Eventually, the debased coins returned to territories of the Holy Roman Empire in the form of duties and taxes. As the public became aware of the practice there were riots, soldiers refused to accept the debased coinage as pay, and seditious pamphlets were distributed. The money eventually became so worthless children played with the coins in the streets. The resulting rise in prices also crippled the economies of many states within the empire.
Perhaps the most bizarre economic crisis on this list, Tulipmania holds the distinction of being the first recorded economic bubble. When the tulip flower was introduced to the Netherlands in the early 1600s it became instantly popular. In the first true “consumer craze” Dutch citizens simply had to have the latest tulip. Since tulips only grow at certain times of the year, the Dutch set up a future’s market. When tulips were not available consumers could purchase the rights to tulip bulbs when they became available.
Soon speculators began playing the future’s market and drove the bulb prices to shocking levels. At the height of the bubble some bulbs sold for the equivalent of an average worker’s ten years salary. The bubble burst in 1637 and the value of tulip bulbs fell back to previous levels. Just like the stock market crash in 2008, investors saw their money erased. The bizarre flower driven financial collapse erased many fortunes and left many investors penniless.
The South Seas Bubble shows what can happen when speculators ignore several important limitations on their schemes. In the early eighteenth century, the British economy was suffering from government overspending. As a result, British investors were intrigued by the stories of plentiful gold in the Americas. To tap these riches, the South Seas Company was formed and the British monarchy granted it exclusive trading rights to South America. Despite the fact that Spain owned South America, making the British edict completely useless, investors flocked to the company.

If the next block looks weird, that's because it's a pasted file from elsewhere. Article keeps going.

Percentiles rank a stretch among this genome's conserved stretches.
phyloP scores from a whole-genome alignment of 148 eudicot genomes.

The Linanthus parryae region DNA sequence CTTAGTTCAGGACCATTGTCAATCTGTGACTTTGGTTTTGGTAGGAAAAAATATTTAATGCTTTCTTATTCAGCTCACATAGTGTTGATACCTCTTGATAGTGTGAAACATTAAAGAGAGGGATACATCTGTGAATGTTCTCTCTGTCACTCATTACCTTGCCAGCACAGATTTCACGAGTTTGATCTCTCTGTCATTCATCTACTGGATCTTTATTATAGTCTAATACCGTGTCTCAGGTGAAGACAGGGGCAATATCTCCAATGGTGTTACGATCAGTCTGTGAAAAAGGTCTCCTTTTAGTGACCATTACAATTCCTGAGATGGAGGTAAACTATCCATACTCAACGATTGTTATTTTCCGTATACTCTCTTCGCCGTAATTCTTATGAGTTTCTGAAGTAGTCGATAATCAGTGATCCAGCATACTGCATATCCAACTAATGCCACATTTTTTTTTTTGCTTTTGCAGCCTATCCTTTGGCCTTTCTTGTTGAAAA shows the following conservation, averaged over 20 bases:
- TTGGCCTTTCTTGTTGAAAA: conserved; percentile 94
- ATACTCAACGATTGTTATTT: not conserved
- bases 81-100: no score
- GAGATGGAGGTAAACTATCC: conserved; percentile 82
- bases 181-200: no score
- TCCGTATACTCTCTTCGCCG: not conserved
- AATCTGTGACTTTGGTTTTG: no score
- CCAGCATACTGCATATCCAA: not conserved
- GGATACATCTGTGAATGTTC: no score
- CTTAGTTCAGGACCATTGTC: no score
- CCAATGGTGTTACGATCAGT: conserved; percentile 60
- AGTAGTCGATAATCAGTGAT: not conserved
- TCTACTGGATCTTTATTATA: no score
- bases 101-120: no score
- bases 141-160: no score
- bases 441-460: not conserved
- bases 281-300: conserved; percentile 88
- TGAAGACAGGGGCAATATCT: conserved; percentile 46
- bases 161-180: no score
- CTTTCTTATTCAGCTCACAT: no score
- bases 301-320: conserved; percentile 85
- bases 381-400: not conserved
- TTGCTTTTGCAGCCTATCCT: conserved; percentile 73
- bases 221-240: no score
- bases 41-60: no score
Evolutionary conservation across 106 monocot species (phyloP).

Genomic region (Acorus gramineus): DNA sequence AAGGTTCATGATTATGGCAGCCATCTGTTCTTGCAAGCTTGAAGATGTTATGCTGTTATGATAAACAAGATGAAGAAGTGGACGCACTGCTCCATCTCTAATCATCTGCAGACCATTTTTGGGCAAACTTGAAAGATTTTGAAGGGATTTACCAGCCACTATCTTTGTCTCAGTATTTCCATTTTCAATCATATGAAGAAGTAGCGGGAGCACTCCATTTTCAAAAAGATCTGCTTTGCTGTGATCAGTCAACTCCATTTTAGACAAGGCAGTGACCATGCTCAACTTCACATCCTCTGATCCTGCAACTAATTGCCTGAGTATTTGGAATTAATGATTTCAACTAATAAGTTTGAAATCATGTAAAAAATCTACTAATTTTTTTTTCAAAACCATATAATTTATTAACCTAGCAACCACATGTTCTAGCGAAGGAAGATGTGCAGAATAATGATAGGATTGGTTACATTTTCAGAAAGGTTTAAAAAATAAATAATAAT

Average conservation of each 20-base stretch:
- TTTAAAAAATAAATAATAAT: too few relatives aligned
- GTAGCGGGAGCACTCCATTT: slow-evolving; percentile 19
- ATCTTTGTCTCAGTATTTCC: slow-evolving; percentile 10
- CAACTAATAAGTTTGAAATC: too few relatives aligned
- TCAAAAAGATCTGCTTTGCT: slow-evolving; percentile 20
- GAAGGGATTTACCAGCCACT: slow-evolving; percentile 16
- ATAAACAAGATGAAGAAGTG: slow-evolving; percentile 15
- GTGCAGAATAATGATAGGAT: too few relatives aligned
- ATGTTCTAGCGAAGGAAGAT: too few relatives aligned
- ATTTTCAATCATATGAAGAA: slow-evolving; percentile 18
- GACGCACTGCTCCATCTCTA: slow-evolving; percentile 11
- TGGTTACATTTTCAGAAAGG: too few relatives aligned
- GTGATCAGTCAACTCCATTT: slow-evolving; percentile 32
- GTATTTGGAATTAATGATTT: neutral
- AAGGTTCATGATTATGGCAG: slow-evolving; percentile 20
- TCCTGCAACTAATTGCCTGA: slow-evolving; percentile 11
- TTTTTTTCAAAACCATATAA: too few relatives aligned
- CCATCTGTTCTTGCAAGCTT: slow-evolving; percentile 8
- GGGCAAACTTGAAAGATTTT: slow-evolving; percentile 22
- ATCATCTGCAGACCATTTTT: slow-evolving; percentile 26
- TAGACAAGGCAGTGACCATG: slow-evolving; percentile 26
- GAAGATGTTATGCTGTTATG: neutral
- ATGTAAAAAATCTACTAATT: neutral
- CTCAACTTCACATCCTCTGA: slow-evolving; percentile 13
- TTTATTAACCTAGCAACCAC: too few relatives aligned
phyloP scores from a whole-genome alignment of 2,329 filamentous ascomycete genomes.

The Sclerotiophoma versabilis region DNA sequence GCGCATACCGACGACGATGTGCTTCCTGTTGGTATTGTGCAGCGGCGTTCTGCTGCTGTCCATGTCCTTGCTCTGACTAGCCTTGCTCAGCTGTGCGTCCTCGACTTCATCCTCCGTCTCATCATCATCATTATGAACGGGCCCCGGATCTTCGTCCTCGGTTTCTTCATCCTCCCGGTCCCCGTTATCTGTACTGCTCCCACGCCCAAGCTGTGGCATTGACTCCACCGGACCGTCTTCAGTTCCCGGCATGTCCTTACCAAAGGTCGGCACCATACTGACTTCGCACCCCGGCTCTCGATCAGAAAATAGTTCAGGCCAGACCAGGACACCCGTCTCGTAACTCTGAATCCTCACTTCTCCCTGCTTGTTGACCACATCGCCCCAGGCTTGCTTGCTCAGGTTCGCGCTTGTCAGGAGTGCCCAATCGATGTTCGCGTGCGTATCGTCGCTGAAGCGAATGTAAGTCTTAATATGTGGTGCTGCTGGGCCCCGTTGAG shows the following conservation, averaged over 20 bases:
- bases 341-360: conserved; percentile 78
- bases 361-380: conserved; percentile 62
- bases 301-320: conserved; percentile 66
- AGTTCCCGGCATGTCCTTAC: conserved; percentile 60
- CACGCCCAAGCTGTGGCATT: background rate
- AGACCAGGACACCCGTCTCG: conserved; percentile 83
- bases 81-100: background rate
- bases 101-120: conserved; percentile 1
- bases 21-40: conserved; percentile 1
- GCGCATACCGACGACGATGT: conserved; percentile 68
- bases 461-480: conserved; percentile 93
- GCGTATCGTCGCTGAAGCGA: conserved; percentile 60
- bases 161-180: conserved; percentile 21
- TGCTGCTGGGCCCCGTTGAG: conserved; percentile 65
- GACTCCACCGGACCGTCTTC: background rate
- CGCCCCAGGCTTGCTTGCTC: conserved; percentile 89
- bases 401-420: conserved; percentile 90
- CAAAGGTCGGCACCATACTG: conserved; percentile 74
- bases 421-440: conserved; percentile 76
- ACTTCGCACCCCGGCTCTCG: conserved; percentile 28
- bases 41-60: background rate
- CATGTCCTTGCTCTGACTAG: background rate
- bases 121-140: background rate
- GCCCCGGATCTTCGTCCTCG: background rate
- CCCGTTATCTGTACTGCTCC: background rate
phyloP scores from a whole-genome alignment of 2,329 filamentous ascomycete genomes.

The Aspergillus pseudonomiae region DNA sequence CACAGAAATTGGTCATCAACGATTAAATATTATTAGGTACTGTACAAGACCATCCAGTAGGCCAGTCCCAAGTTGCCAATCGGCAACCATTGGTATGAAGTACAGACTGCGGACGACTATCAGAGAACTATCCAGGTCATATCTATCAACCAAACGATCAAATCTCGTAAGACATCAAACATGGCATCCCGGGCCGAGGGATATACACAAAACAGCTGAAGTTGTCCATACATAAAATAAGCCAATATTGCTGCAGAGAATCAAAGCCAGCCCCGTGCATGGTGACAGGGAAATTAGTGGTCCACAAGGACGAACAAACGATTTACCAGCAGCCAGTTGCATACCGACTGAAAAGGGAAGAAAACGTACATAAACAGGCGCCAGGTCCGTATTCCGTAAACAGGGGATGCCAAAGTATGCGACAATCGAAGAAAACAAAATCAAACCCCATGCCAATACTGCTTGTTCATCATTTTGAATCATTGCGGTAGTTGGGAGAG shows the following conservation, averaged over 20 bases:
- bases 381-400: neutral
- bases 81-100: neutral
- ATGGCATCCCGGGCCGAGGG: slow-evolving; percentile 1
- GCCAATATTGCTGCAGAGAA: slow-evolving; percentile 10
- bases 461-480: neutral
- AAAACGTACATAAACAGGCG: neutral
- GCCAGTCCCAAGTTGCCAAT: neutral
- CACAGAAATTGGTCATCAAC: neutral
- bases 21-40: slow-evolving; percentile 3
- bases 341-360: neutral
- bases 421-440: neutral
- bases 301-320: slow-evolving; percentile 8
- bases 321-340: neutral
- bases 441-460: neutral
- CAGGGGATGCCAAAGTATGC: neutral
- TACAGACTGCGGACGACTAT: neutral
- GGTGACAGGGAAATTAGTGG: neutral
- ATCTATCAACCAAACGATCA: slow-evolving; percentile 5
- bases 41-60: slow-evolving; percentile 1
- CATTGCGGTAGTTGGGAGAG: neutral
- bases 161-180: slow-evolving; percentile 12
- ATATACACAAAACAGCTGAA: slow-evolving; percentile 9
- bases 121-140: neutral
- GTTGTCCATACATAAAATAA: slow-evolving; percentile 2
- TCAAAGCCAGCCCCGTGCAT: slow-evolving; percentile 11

The company, despite its obvious limitations, attracted so many investors that nearly a year’s worth of Britain’s GDP was invested. The stock skyrocketed on the British exchange. The company even investigated investing in the British national debt. Confidence was so high the Chancellor of the Exchequer had an investment account worth several hundred thousand pounds with the company. At the end of 1720, the South Seas Company stock was worth roughly 37 million pounds. Of course Spain refused to allow British adventures to remove their gold and the stock crashed. The resulting shockwave crippled the English economy and left many investors completely penniless. An entire generation of wealth was erased from the British economy.
Britain was not the only country to catch the speculation bug in the first quarter of the eighteenth century. When Louis XIV died, the French economy was completely exhausted from financing the wars that the Sun King had waged across Europe. The treasurer didn’t even have enough gold to mint new coins. John Law, a French government economist, proposed creating a bank that would print paper money. The government circulated so much paper money that it was valued at five times the wealth of France.
To deal with the issue before it destroyed the French economy, Law informed the French citizenry that the new colony of Louisiana was filled with gold and an excellent investment opportunity. He hoped that the investment would allow government to obtain more actual wealth to solve the problem of the worthless notes. When the promised mountains of gold failed to appear from Louisiana, the bubble burst in 1720 and shares were devalued. What followed was a bank run when the value of Law’s currency was halved and devastating inflation that crippled the French economy.
During the US Civil War, a major goal of the Confederate army was to secure diplomatic recognition from European nations. Since cotton was essential to the economies of England, France, and other nations, they cut off cotton exports to force recognition. The Union blockaded Confederate ports but was never able to efficiently limit Confederate blockade running until late in the war.
Combined with this Union blockade the decision to cut off cotton exports virtually extinguished Confederate trade revenues. The two factors lead to rampant inflation that made Confederate currency virtually worthless. When the Civil War ended, the economy of the South was in complete ruins.
The Panic of 1893 was the worst economic crisis in America until the Great Depression. As railroads became the dominant mode of transportation in the United States, speculators invested heavily in the technology. Many railroads simply overextended themselves and could not cover their expenses with revenues. In 1893, the giant Philadelphia and Reading Railroad collapsed under its own weight and declared bankruptcy.
At the same time as the railroads began to feel the damage of their mistakes, the silver market was rocked. The 1880s witnessed the discovery of several silver mines and the resulting production drove the value of silver down. The US Government sought to deal with the crisis by buying silver in attempt to artificially increase its value. Once the government stopped purchasing silver the crisis reached its full height. The resulting depression lasted until 1900 and witnessed the collapse of 16,000 businesses and 17%-19% unemployment at its peak.